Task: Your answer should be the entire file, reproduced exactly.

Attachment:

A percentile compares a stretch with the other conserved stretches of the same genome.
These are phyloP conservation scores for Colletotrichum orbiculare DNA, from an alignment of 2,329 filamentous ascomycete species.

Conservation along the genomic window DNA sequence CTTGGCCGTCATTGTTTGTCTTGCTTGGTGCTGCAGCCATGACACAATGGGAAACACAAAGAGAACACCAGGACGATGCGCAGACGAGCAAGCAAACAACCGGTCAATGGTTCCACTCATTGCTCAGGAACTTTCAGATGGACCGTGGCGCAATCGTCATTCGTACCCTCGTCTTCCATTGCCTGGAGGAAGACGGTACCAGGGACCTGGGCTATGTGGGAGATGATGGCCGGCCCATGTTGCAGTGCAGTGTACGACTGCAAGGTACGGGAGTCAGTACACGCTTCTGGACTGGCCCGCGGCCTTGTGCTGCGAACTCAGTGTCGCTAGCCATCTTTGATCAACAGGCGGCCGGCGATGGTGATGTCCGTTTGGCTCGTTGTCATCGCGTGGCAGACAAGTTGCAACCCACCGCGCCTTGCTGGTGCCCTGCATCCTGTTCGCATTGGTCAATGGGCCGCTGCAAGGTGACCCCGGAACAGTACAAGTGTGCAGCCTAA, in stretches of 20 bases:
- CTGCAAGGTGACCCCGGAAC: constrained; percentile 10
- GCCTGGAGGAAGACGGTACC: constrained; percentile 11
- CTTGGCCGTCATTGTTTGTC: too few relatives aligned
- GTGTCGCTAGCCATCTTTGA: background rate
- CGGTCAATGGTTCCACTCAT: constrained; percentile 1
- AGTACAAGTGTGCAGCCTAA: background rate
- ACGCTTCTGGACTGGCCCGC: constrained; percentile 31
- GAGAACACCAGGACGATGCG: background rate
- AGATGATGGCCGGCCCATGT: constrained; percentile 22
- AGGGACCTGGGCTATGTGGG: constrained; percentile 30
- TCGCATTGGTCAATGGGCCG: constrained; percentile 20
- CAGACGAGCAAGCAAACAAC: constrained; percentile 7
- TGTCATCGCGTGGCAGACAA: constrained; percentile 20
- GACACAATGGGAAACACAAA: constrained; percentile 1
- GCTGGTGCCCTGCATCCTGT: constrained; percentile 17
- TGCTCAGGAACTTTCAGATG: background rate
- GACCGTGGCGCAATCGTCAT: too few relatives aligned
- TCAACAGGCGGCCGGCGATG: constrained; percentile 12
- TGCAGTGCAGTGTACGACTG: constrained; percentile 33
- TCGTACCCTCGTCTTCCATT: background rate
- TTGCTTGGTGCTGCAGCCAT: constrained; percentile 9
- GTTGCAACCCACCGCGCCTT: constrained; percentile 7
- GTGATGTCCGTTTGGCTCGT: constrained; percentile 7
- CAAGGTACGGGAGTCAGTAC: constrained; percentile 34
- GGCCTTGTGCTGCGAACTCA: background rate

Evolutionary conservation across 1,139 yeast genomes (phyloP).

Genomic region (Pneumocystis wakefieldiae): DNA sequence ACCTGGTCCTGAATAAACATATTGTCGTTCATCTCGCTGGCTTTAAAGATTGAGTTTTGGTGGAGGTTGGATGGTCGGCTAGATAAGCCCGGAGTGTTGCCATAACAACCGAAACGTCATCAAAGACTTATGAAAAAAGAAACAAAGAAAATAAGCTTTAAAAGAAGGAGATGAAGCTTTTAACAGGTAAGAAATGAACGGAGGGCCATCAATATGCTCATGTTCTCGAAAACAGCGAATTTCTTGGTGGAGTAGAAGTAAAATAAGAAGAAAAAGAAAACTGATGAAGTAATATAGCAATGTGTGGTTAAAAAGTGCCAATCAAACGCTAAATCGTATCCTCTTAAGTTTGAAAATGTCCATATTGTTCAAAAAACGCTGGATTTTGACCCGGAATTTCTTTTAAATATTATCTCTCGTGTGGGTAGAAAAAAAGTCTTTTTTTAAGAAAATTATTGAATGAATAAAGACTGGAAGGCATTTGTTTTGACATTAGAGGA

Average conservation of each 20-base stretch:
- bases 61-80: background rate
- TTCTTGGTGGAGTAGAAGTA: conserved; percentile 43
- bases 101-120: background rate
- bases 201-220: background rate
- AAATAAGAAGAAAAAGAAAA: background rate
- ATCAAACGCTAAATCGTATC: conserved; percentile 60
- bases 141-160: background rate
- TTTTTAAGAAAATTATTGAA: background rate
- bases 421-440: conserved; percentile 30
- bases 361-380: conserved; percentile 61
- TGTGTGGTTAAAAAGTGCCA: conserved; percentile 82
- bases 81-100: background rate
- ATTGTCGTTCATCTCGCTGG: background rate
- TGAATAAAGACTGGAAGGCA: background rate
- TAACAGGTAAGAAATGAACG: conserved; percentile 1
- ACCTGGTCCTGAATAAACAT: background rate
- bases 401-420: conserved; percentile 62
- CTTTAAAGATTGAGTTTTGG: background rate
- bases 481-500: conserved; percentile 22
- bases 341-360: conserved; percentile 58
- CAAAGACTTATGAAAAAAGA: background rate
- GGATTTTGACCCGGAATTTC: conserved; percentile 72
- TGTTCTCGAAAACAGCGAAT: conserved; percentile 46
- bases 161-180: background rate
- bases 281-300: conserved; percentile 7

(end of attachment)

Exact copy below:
A percentile compares a stretch with the other conserved stretches of the same genome.
These are phyloP conservation scores for Colletotrichum orbiculare DNA, from an alignment of 2,329 filamentous ascomycete species.

Conservation along the genomic window DNA sequence CTTGGCCGTCATTGTTTGTCTTGCTTGGTGCTGCAGCCATGACACAATGGGAAACACAAAGAGAACACCAGGACGATGCGCAGACGAGCAAGCAAACAACCGGTCAATGGTTCCACTCATTGCTCAGGAACTTTCAGATGGACCGTGGCGCAATCGTCATTCGTACCCTCGTCTTCCATTGCCTGGAGGAAGACGGTACCAGGGACCTGGGCTATGTGGGAGATGATGGCCGGCCCATGTTGCAGTGCAGTGTACGACTGCAAGGTACGGGAGTCAGTACACGCTTCTGGACTGGCCCGCGGCCTTGTGCTGCGAACTCAGTGTCGCTAGCCATCTTTGATCAACAGGCGGCCGGCGATGGTGATGTCCGTTTGGCTCGTTGTCATCGCGTGGCAGACAAGTTGCAACCCACCGCGCCTTGCTGGTGCCCTGCATCCTGTTCGCATTGGTCAATGGGCCGCTGCAAGGTGACCCCGGAACAGTACAAGTGTGCAGCCTAA, in stretches of 20 bases:
- CTGCAAGGTGACCCCGGAAC: constrained; percentile 10
- GCCTGGAGGAAGACGGTACC: constrained; percentile 11
- CTTGGCCGTCATTGTTTGTC: too few relatives aligned
- GTGTCGCTAGCCATCTTTGA: background rate
- CGGTCAATGGTTCCACTCAT: constrained; percentile 1
- AGTACAAGTGTGCAGCCTAA: background rate
- ACGCTTCTGGACTGGCCCGC: constrained; percentile 31
- GAGAACACCAGGACGATGCG: background rate
- AGATGATGGCCGGCCCATGT: constrained; percentile 22
- AGGGACCTGGGCTATGTGGG: constrained; percentile 30
- TCGCATTGGTCAATGGGCCG: constrained; percentile 20
- CAGACGAGCAAGCAAACAAC: constrained; percentile 7
- TGTCATCGCGTGGCAGACAA: constrained; percentile 20
- GACACAATGGGAAACACAAA: constrained; percentile 1
- GCTGGTGCCCTGCATCCTGT: constrained; percentile 17
- TGCTCAGGAACTTTCAGATG: background rate
- GACCGTGGCGCAATCGTCAT: too few relatives aligned
- TCAACAGGCGGCCGGCGATG: constrained; percentile 12
- TGCAGTGCAGTGTACGACTG: constrained; percentile 33
- TCGTACCCTCGTCTTCCATT: background rate
- TTGCTTGGTGCTGCAGCCAT: constrained; percentile 9
- GTTGCAACCCACCGCGCCTT: constrained; percentile 7
- GTGATGTCCGTTTGGCTCGT: constrained; percentile 7
- CAAGGTACGGGAGTCAGTAC: constrained; percentile 34
- GGCCTTGTGCTGCGAACTCA: background rate

Evolutionary conservation across 1,139 yeast genomes (phyloP).

Genomic region (Pneumocystis wakefieldiae): DNA sequence ACCTGGTCCTGAATAAACATATTGTCGTTCATCTCGCTGGCTTTAAAGATTGAGTTTTGGTGGAGGTTGGATGGTCGGCTAGATAAGCCCGGAGTGTTGCCATAACAACCGAAACGTCATCAAAGACTTATGAAAAAAGAAACAAAGAAAATAAGCTTTAAAAGAAGGAGATGAAGCTTTTAACAGGTAAGAAATGAACGGAGGGCCATCAATATGCTCATGTTCTCGAAAACAGCGAATTTCTTGGTGGAGTAGAAGTAAAATAAGAAGAAAAAGAAAACTGATGAAGTAATATAGCAATGTGTGGTTAAAAAGTGCCAATCAAACGCTAAATCGTATCCTCTTAAGTTTGAAAATGTCCATATTGTTCAAAAAACGCTGGATTTTGACCCGGAATTTCTTTTAAATATTATCTCTCGTGTGGGTAGAAAAAAAGTCTTTTTTTAAGAAAATTATTGAATGAATAAAGACTGGAAGGCATTTGTTTTGACATTAGAGGA

Average conservation of each 20-base stretch:
- bases 61-80: background rate
- TTCTTGGTGGAGTAGAAGTA: conserved; percentile 43
- bases 101-120: background rate
- bases 201-220: background rate
- AAATAAGAAGAAAAAGAAAA: background rate
- ATCAAACGCTAAATCGTATC: conserved; percentile 60
- bases 141-160: background rate
- TTTTTAAGAAAATTATTGAA: background rate
- bases 421-440: conserved; percentile 30
- bases 361-380: conserved; percentile 61
- TGTGTGGTTAAAAAGTGCCA: conserved; percentile 82
- bases 81-100: background rate
- ATTGTCGTTCATCTCGCTGG: background rate
- TGAATAAAGACTGGAAGGCA: background rate
- TAACAGGTAAGAAATGAACG: conserved; percentile 1
- ACCTGGTCCTGAATAAACAT: background rate
- bases 401-420: conserved; percentile 62
- CTTTAAAGATTGAGTTTTGG: background rate
- bases 481-500: conserved; percentile 22
- bases 341-360: conserved; percentile 58
- CAAAGACTTATGAAAAAAGA: background rate
- GGATTTTGACCCGGAATTTC: conserved; percentile 72
- TGTTCTCGAAAACAGCGAAT: conserved; percentile 46
- bases 161-180: background rate
- bases 281-300: conserved; percentile 7